Over the past few years, 27-year-old designer Nicole McLaughlin has become somewhat of an icon on social media, amassing nearly 600,000 followers on Instagram. Her feed is filled with images of her upcycled and wearable art pieces, made of an assortment from household items, repurposed clothing, and food. Among her designs are a bra made of croissants (a “brassant”), a shoe crafted out of a volleyball, a bread mitten, and a pair of pandemic-appropriate Purell glasses.
“I’ve always been mindful of waste and sustainability,” says McLaughlin, who previously worked as a graphic designer for Reebok, and has since collaborated with them on a limited-edition collection. “It wasn’t until I worked in the sportswear industry that I became aware of the sheer volume of ‘throw-away’ production.” In her own practice, McLaughlin deconstructs the majority of her pieces and reuses the materials, though some items are kept or sold via raffle on her website.
The New York–based designer’s interest in product design and construction was fuelled by her time spent exploring the Reebok archives. When the brand moved its operations to a new headquarters, plenty of product was left behind and thrown away. McLaughlin saw an opportunity in that discarded merchandise: “I collected as much as I could and started making rough prototypes.”
When she started creating her own pieces, McLaughlin says, her financial situation determined the materials she was able to work with. “I was broke,” she admits. “But having limitations allowed me to think about what I wanted to make and how to approach it.”
Since 2019, McLaughlin has been working on her own projects full-time. She has brought her unique approach to sustainability and upcycling into fashion-related collaborations with Allbirds, Chinatown Market, and Crocs. She also recently finished working on a project with Hermès. “It was a bit daunting,” she says of working with the luxury house’s iconic Birkin, Kelly, and Constance bags, “but lots of fun.”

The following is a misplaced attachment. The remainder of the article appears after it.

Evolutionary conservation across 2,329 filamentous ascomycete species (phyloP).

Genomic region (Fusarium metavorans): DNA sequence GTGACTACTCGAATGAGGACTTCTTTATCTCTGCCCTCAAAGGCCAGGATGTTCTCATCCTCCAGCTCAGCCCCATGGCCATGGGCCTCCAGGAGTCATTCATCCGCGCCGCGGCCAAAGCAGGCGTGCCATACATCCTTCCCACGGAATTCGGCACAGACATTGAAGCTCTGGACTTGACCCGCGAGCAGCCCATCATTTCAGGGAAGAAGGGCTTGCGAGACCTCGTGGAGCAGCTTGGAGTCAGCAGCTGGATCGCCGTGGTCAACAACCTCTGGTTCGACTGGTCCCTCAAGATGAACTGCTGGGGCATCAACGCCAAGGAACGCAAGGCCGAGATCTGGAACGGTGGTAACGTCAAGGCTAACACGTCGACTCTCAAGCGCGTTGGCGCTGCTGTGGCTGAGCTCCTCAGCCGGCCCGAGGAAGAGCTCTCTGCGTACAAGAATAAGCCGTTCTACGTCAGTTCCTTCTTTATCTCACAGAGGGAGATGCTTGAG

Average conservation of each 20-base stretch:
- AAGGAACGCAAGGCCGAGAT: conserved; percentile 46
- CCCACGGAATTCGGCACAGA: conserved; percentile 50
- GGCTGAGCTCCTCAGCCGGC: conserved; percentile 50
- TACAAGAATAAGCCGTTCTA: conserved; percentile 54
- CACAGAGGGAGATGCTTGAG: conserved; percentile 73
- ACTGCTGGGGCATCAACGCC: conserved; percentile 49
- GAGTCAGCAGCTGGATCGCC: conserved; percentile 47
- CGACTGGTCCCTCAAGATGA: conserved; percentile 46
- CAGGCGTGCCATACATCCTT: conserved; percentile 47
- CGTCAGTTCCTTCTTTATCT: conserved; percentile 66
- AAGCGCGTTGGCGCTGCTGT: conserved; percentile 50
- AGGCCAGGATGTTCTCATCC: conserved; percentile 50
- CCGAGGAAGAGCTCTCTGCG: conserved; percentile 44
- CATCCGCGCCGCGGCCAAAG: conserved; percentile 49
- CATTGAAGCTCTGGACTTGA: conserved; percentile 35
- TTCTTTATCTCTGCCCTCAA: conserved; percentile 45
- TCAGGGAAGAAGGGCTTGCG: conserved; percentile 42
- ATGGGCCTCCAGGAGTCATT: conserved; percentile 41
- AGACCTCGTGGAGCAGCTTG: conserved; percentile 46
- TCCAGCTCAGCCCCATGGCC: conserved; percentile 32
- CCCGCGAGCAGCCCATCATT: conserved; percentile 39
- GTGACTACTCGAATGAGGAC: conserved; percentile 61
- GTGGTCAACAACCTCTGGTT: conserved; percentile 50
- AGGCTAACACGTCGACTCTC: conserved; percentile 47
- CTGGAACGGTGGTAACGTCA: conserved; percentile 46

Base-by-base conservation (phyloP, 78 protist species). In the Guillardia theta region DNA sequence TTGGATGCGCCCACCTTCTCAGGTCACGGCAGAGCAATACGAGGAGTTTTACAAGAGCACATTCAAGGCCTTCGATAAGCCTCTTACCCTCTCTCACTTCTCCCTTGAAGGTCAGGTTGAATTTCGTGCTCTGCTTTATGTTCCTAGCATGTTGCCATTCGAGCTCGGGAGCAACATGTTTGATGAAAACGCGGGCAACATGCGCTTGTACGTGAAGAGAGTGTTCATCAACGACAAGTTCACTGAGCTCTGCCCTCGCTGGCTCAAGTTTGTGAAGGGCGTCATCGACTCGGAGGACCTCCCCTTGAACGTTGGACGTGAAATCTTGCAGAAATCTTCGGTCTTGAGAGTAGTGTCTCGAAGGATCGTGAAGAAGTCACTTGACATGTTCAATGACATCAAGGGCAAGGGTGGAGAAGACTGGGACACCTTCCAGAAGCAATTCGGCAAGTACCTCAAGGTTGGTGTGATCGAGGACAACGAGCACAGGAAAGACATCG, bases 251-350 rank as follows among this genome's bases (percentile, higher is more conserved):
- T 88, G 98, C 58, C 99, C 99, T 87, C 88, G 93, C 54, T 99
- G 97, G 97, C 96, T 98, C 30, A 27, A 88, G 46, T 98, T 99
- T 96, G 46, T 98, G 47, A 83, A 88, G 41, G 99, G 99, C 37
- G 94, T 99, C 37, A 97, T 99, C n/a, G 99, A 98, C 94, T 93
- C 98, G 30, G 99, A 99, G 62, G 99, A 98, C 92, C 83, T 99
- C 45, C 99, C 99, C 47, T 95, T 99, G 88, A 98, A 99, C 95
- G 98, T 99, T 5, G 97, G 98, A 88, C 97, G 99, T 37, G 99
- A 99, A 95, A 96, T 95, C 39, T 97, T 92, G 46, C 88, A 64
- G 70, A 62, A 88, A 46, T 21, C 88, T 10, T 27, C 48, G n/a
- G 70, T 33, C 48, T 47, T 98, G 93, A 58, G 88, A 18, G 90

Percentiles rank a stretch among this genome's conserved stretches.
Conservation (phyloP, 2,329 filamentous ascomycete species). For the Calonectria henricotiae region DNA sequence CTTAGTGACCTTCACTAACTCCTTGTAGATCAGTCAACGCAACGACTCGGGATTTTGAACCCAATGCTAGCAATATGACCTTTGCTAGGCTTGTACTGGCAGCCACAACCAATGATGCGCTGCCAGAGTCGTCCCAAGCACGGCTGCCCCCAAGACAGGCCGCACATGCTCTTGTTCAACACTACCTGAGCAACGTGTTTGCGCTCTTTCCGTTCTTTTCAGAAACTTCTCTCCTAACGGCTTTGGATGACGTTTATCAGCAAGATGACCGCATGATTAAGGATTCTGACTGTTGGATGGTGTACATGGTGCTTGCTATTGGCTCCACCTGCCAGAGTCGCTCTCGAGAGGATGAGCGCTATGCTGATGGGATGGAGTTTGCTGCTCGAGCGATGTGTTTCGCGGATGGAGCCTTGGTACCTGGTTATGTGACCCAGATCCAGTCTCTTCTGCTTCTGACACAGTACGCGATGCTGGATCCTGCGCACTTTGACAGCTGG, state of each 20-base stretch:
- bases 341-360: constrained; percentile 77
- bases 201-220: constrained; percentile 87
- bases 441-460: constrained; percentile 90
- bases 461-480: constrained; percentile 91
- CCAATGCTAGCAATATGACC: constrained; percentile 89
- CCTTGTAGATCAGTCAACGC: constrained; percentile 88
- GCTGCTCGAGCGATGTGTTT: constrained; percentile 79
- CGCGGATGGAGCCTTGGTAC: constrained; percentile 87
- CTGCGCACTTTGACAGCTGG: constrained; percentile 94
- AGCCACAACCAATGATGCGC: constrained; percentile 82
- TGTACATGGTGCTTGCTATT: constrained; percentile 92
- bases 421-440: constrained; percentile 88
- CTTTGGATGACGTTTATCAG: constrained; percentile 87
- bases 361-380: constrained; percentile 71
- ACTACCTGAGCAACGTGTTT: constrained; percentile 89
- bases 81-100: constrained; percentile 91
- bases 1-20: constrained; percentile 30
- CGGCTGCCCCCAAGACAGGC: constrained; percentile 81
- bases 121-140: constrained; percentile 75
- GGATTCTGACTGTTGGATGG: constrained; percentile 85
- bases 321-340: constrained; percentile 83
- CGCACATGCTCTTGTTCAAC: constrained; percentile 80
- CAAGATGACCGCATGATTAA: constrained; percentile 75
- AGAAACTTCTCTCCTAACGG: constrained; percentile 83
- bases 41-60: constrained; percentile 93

Through her work, McLaughlin aims to raise awareness about the importance of sustainability in a way that is both enjoyable and easy to digest. She also hopes her creations will encourage people to look at old or previously loved items in a new light. “It’s more crucial than ever that people are made aware of the limitations of this planet,” she says. “We cannot downplay our unsustainable production and consumption habits.”
In addition to her personal projects and collaborations, McLaughlin leads workshops where she can teach people “how to approach sustainability and upcycling in a fun way, and provide them with a safe environment to fail without fear.” She has also been developing a non-profit organization that will provide design resources to young creatives. With this endeavour, McLaughlin hopes to give people better access to materials and guidance by connecting them with large companies.
Thanks to her past experience working in the sportswear industry, McLaughlin says she realized major apparel brands have more to offer than just products for sale. “They have fabrics, samples, deadstock and overstock. They often don’t know what to do with it. So, let’s bridge the gap.”
McLaughlin wants to be hopeful that more sustainable practices will also extend into the fashion industry, though she expresses some hesitation. “Brands often say they want to do better, but they treat sustainability as a marketing gimmick. These are not the types of ‘practices’ I’m looking for the industry to embrace,” she says. “We want to see action and positive intent, which requires energy, time, and resources if we’re going to create change.”